I take an experienced, no hype approach in helping the client understand the scope and solution to their microbial issue. As an expert witness with a science and building industry background I seek to understand all the underlying issues supported by unbiased data to assist the client in making critical decisions regarding their health and property.
Mold and mold spores are found both indoors and outdoors in the air and on surfaces. They are decompsers of organic matter such as wood, plants, fabric, and animals. Where there is decaying organic matter you will find greater concentrations of mold spores.
Outdoor mold spores commonly can enter a building through the air or by becoming attached to people, animals, or th other materials that are moved into a building. Mold spores cannot be seen with the naked eye. Mold grows similar to a plant with roots, limbs (hyphae) and seeds (spores). Spores are resilient and are built to withstand all environments including the Poles. Once the mold spores settle onto a substrate that has moisture on it they will germinate. A visible mold colony can have million of mold spores. A colony will grow if moisture continues to be present. Once the moisture has died the colony will stop growing. However, mold does not die it simply becomes inactive until another water source is introduced. Inactive mold can be as dangerous as active mold growth.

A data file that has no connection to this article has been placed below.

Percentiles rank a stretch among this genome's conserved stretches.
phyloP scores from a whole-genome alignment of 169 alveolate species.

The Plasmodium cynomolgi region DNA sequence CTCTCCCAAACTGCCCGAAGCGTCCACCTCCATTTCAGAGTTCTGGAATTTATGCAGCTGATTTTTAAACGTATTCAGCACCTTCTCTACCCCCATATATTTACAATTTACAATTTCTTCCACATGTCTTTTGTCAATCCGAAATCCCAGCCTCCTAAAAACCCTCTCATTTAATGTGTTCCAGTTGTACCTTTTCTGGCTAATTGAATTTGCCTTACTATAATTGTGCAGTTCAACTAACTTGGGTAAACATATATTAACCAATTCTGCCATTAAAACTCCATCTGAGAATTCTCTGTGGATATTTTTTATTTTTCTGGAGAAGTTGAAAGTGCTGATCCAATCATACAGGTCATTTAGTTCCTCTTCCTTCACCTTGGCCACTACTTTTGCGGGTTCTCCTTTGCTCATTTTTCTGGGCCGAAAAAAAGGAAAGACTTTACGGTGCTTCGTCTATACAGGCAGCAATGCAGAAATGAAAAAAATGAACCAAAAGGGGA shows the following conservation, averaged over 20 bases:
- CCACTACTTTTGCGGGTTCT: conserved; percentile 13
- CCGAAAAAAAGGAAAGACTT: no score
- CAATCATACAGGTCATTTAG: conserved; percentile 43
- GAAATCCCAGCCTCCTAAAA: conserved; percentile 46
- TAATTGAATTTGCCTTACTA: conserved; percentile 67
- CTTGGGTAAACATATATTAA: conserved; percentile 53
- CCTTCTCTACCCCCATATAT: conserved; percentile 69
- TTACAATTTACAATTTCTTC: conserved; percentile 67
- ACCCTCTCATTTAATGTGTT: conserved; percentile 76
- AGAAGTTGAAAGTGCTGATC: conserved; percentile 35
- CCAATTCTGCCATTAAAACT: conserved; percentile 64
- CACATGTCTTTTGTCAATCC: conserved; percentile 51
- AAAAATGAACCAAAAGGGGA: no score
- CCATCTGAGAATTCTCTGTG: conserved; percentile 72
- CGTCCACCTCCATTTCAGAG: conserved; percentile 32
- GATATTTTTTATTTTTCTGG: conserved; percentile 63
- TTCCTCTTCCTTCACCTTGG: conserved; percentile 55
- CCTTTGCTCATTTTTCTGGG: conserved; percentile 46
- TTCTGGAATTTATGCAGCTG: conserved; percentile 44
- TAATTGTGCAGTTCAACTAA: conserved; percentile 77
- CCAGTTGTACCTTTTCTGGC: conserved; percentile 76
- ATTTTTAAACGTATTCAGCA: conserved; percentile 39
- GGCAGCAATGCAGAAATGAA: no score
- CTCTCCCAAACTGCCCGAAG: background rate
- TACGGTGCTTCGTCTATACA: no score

Preventing water damage, high humidity and condensation will prevent mold growth. Water damage that is present between 24-48 hours can begin to grow mold. Once mold has begun to grow professional removal of the affected areas is recommended to prevent cross-contamination. If materials are improperly removed, or an area is simply wiped clean or painted over on the surface, the spores often will become airborne causing further contamination to the home and occupants.
We are all exposed to mold on a daily basis. Whether or not symptoms develop in people exposed to mold depends on the nature of the mold (allergenic, toxigenic, or infectious), the exposure level, and the susceptibility of the exposed persons. Susceptibility varies with the genetic predisposition, age, pre-existing medical conditions, compromise of the immune system and degree of exposure. The following groups are among those with a higher risk for adverse health effects from mold exposure:
Infants, Children, Elderly, Pregnant Women, those with allergies, individuals with respiratory problems, chemical sensitivity or asthma, those whose immune system is compromised such as cancer, AIDS, transplant patients, those on kidney dialysis, etc. and individuals recovering from surgery.
Certain mold species can produce toxins, called mycotoxins that mold uses to inhibit or kill the growth of other molds. These toxins are found in both living and dormant molds of certain species like Stachybotrys Chartarum and Aspergilus Fumigatus. Regardless of the mold being toxigenic or not materials permeated with mold need to be removed professionally.
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IAQA - Indoor Air Quality Association
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